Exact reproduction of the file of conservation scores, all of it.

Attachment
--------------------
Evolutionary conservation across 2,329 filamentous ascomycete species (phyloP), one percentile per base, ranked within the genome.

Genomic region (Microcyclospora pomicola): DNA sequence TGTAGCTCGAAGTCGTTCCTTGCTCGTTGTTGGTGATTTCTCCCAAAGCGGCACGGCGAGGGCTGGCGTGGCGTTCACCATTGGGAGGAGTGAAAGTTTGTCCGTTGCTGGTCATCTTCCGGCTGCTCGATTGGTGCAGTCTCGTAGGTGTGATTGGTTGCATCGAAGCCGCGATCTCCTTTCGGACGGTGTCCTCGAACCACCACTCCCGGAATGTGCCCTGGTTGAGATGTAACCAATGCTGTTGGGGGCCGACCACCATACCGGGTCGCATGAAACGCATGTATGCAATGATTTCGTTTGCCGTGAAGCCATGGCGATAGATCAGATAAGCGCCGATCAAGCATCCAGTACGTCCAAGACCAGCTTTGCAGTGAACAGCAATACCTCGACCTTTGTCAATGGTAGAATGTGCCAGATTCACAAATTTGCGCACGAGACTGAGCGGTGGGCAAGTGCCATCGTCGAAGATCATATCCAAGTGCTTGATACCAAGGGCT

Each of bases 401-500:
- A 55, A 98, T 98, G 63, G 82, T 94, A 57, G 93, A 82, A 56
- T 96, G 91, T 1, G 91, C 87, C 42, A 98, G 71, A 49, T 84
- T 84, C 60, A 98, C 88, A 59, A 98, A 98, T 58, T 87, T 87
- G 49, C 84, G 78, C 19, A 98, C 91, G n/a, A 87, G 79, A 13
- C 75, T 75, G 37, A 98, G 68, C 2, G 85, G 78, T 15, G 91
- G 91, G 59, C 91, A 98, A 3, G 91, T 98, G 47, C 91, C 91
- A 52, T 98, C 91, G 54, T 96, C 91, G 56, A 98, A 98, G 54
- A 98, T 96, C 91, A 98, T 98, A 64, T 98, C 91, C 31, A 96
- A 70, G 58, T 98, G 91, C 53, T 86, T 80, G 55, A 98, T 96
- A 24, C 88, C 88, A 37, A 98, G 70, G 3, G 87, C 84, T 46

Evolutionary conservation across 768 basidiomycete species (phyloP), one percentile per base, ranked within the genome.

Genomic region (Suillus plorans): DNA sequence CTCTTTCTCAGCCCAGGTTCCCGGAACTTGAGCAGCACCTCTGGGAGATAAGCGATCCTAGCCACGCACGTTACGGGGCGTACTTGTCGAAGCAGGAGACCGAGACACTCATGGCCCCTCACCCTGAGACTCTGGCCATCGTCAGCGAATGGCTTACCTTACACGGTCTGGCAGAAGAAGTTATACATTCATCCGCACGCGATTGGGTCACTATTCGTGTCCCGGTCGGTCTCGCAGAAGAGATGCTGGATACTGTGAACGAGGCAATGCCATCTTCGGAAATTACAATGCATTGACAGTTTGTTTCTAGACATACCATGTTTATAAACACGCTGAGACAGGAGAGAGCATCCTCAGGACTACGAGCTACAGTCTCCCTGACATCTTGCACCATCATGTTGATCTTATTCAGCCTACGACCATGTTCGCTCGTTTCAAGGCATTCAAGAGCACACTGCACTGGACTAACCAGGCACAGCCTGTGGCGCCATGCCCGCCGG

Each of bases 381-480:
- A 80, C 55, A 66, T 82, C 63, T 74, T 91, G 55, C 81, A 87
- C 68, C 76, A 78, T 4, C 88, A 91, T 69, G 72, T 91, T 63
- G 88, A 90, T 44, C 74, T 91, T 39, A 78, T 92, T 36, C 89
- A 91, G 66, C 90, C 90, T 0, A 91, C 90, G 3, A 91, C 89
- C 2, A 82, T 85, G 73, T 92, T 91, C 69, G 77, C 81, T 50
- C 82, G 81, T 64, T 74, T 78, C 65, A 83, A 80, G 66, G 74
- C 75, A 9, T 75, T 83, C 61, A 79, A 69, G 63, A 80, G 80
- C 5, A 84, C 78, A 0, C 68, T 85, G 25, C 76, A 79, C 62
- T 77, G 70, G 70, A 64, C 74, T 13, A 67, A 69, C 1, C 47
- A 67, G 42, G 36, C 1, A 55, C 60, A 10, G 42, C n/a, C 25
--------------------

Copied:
Evolutionary conservation across 2,329 filamentous ascomycete species (phyloP), one percentile per base, ranked within the genome.

Genomic region (Microcyclospora pomicola): DNA sequence TGTAGCTCGAAGTCGTTCCTTGCTCGTTGTTGGTGATTTCTCCCAAAGCGGCACGGCGAGGGCTGGCGTGGCGTTCACCATTGGGAGGAGTGAAAGTTTGTCCGTTGCTGGTCATCTTCCGGCTGCTCGATTGGTGCAGTCTCGTAGGTGTGATTGGTTGCATCGAAGCCGCGATCTCCTTTCGGACGGTGTCCTCGAACCACCACTCCCGGAATGTGCCCTGGTTGAGATGTAACCAATGCTGTTGGGGGCCGACCACCATACCGGGTCGCATGAAACGCATGTATGCAATGATTTCGTTTGCCGTGAAGCCATGGCGATAGATCAGATAAGCGCCGATCAAGCATCCAGTACGTCCAAGACCAGCTTTGCAGTGAACAGCAATACCTCGACCTTTGTCAATGGTAGAATGTGCCAGATTCACAAATTTGCGCACGAGACTGAGCGGTGGGCAAGTGCCATCGTCGAAGATCATATCCAAGTGCTTGATACCAAGGGCT

Each of bases 401-500:
- A 55, A 98, T 98, G 63, G 82, T 94, A 57, G 93, A 82, A 56
- T 96, G 91, T 1, G 91, C 87, C 42, A 98, G 71, A 49, T 84
- T 84, C 60, A 98, C 88, A 59, A 98, A 98, T 58, T 87, T 87
- G 49, C 84, G 78, C 19, A 98, C 91, G n/a, A 87, G 79, A 13
- C 75, T 75, G 37, A 98, G 68, C 2, G 85, G 78, T 15, G 91
- G 91, G 59, C 91, A 98, A 3, G 91, T 98, G 47, C 91, C 91
- A 52, T 98, C 91, G 54, T 96, C 91, G 56, A 98, A 98, G 54
- A 98, T 96, C 91, A 98, T 98, A 64, T 98, C 91, C 31, A 96
- A 70, G 58, T 98, G 91, C 53, T 86, T 80, G 55, A 98, T 96
- A 24, C 88, C 88, A 37, A 98, G 70, G 3, G 87, C 84, T 46

Evolutionary conservation across 768 basidiomycete species (phyloP), one percentile per base, ranked within the genome.

Genomic region (Suillus plorans): DNA sequence CTCTTTCTCAGCCCAGGTTCCCGGAACTTGAGCAGCACCTCTGGGAGATAAGCGATCCTAGCCACGCACGTTACGGGGCGTACTTGTCGAAGCAGGAGACCGAGACACTCATGGCCCCTCACCCTGAGACTCTGGCCATCGTCAGCGAATGGCTTACCTTACACGGTCTGGCAGAAGAAGTTATACATTCATCCGCACGCGATTGGGTCACTATTCGTGTCCCGGTCGGTCTCGCAGAAGAGATGCTGGATACTGTGAACGAGGCAATGCCATCTTCGGAAATTACAATGCATTGACAGTTTGTTTCTAGACATACCATGTTTATAAACACGCTGAGACAGGAGAGAGCATCCTCAGGACTACGAGCTACAGTCTCCCTGACATCTTGCACCATCATGTTGATCTTATTCAGCCTACGACCATGTTCGCTCGTTTCAAGGCATTCAAGAGCACACTGCACTGGACTAACCAGGCACAGCCTGTGGCGCCATGCCCGCCGG

Each of bases 381-480:
- A 80, C 55, A 66, T 82, C 63, T 74, T 91, G 55, C 81, A 87
- C 68, C 76, A 78, T 4, C 88, A 91, T 69, G 72, T 91, T 63
- G 88, A 90, T 44, C 74, T 91, T 39, A 78, T 92, T 36, C 89
- A 91, G 66, C 90, C 90, T 0, A 91, C 90, G 3, A 91, C 89
- C 2, A 82, T 85, G 73, T 92, T 91, C 69, G 77, C 81, T 50
- C 82, G 81, T 64, T 74, T 78, C 65, A 83, A 80, G 66, G 74
- C 75, A 9, T 75, T 83, C 61, A 79, A 69, G 63, A 80, G 80
- C 5, A 84, C 78, A 0, C 68, T 85, G 25, C 76, A 79, C 62
- T 77, G 70, G 70, A 64, C 74, T 13, A 67, A 69, C 1, C 47
- A 67, G 42, G 36, C 1, A 55, C 60, A 10, G 42, C n/a, C 25